World Class Manufacturing Group
Weyauwega, WI
World Class
Precision Products
Bayfield, WI

CNC Machining – Contract Manufacturing – World Class Manufacturing Group

CNC Machining – Contract Manufacturing – World Class Manufacturing Group

North Star Manufacturing Consortium

Forced sale gives Wiza Industries a new start

February 19, 2010

Andrés Reyna cleans off a part before doing additional machining on it at Wiza Industries in Muskego. After running into financial trouble, the company got a new start when it was bought by World Class Group of Weyauwega.

By Rick Barrett of the Journal Sentinel

Wiza Industries, a Muskego manufacturer that previously employed almost 300 people, has been acquired by a Weyauwega company that is part of an alliance of northern Wisconsin manufacturers.

The selling price was not disclosed. But the buyer, the World Class Group, said the deal includes Wiza's equipment, inventory and a one-year lease with an option to buy the company's three buildings.

World Class makes parts for a variety of companies, including Oshkosh Corp., and has facilities in Weyauwega, Menasha and Bayfield.

The acquisition, done through a bank-forced sale, more than doubles the size of World Class and gives it almost 200 more automated machines used to make a variety of metal products.

"There's a lot of technology at Wiza that we didn't have," said Bob Peltonen, World Class chief executive.

Not long ago, Wiza was doing well. A maker of parts for construction equipment, truck manufacturers and others, it had 265 employees and almost $60 million in annual revenue from a variety of customers, including Deere & Co.

But last September, a poor balance sheet and pressure from Wiza's lender forced the sale of the company. The factory was scheduled to close Dec. 31, but World Class negotiated a deal to buy it and keep the plant open.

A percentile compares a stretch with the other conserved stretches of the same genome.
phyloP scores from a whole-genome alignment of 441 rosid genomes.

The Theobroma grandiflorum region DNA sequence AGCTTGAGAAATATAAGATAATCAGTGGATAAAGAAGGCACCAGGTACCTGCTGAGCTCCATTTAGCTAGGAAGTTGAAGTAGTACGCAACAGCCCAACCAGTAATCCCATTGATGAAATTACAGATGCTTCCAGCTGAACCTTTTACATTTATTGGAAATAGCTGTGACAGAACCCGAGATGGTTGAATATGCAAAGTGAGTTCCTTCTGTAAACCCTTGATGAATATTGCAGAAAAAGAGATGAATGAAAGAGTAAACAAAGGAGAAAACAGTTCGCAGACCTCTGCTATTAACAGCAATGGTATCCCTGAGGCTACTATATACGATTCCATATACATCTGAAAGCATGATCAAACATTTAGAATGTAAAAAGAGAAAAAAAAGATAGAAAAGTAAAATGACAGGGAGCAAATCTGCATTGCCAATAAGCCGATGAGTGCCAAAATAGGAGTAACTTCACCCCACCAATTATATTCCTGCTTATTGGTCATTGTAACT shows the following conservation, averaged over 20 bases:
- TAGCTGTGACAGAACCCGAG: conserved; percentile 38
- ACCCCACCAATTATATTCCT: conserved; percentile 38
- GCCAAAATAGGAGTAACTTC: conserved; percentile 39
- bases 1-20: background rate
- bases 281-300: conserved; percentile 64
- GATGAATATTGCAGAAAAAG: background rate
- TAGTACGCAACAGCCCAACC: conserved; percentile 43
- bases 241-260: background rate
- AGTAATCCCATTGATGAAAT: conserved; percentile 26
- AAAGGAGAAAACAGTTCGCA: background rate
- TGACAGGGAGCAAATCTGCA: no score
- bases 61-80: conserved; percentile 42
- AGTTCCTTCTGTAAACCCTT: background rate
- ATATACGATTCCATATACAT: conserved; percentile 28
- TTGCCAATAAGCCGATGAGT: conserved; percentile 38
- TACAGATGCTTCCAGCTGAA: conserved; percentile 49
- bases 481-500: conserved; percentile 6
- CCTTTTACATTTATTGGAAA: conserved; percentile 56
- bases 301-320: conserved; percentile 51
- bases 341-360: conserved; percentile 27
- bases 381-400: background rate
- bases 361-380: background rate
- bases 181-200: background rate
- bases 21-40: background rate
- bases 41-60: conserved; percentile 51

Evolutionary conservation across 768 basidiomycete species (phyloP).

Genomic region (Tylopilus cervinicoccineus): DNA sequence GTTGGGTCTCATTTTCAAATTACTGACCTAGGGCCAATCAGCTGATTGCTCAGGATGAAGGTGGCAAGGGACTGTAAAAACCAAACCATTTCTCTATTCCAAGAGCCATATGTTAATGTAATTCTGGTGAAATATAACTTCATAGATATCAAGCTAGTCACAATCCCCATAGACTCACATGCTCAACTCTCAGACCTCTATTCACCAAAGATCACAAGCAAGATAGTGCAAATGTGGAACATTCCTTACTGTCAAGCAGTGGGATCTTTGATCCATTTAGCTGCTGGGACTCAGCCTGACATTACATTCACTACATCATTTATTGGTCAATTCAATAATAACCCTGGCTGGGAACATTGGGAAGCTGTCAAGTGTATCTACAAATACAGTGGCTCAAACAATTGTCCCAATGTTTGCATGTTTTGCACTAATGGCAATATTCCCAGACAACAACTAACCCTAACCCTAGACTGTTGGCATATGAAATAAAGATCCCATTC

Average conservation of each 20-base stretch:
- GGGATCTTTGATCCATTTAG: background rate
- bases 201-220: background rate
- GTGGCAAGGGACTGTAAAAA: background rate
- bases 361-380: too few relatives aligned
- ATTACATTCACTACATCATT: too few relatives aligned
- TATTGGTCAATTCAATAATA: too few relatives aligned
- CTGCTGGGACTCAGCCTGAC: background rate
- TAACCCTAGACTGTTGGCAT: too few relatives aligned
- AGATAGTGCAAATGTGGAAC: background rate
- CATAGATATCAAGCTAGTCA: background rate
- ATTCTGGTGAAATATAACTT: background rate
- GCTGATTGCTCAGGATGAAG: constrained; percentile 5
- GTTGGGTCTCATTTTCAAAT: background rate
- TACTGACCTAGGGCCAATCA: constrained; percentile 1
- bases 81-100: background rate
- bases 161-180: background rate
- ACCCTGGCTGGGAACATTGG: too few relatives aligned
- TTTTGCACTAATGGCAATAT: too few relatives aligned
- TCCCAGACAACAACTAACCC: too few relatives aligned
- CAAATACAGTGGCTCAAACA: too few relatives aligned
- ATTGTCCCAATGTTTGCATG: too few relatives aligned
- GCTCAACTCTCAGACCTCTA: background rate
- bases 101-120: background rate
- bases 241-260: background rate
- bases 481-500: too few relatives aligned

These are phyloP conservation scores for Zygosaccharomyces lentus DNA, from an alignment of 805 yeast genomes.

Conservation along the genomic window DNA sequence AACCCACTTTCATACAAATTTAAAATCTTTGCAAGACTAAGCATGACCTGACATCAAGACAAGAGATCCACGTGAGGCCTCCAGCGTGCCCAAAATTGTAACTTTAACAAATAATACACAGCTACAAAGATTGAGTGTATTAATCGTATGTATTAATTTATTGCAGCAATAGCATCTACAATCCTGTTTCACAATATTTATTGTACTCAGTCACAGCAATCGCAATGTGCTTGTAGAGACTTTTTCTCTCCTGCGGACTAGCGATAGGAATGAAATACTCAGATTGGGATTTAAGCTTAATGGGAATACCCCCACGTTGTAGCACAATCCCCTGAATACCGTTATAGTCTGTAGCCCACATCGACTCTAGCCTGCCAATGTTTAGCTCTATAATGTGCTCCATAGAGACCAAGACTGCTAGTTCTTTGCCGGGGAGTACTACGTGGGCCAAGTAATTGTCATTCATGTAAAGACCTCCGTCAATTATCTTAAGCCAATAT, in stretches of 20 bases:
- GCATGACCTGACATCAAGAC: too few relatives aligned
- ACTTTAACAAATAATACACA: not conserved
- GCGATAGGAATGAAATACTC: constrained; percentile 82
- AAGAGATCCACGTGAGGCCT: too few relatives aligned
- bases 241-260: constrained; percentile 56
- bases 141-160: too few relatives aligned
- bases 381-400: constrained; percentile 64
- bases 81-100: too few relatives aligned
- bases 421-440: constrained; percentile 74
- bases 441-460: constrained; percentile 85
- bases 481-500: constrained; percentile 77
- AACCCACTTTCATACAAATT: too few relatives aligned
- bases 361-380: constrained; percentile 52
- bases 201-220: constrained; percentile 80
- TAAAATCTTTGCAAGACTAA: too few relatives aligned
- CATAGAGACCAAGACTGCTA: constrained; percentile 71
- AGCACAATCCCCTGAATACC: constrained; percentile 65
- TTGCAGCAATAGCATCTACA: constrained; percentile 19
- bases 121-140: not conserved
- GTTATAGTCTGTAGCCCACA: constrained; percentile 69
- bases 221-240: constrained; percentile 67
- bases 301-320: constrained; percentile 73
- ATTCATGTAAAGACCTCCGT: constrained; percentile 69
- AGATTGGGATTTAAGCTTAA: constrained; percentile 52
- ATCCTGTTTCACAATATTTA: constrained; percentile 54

The sale closed this week, giving Wiza a fresh start.

"Now we have a clean balance sheet and are not at risk of going out of business," said John Tuzzolino, a Wiza executive, formerly vice president of sales.

It's too early to say whether the company will regain its status as one of Muskego's largest manufacturers. Yet the sale of the company kept some work from migrating to Mexico, China, India and the United Kingdom, according to company officials.
By Rick Barrett of the Journal Sentinel

"Our business will not leave Wisconsin. Our locations are here, and that's where they are going to stay," Peltonen said.

With the sale, Wiza becomes part of the North Star Manufacturing Alliance.

Based in Ashland, the alliance comprises four manufacturers that have pooled their resources to compete for contracts.

World Class is one of the founding members. The other three northern Wisconsin members are Ashland Industries, Washburn Iron Works, and Eagle Forge Co.

Their products and services include metal fabrication; steel and aluminum forging; machining; mold, die and pattern making; welding; paint and powder coating; prototype development; layout and design; and assembly, packaging and shipping.

For many customers, it's one-stop shopping, where all of their needs are met by the four companies, Peltonen said.

"We can do complete projects for someone on a single purchase order," he said. "United, we can offer a lot of services at a lower cost."

The alliance doesn't have much of a bureaucracy. A handful of managers get together for lunch once a week, talk about work in progress and review job prospects.

"We are as good as anyone, partly because we can do things quicker with less lead time," Peltonen said.

It's a promising business model because each company charts its own course but also benefits from working with the three partners, said Tom Still, president of the Wisconsin Technology Council.

"I think it's a good example of enlightened self-interest," Still said.

Through the acquisition, World Class will be able to pursue work from original equipment makers such as truck manufacturers.

The company is trying to reverse what happened in the bank-forced sale, in which equity holders and creditors were left with nothing.

"Fortunately, some of the customers stuck with us during the process," Tuzzolino said. "Now we have to rebuild relationships and promote the additional capabilities of the company."

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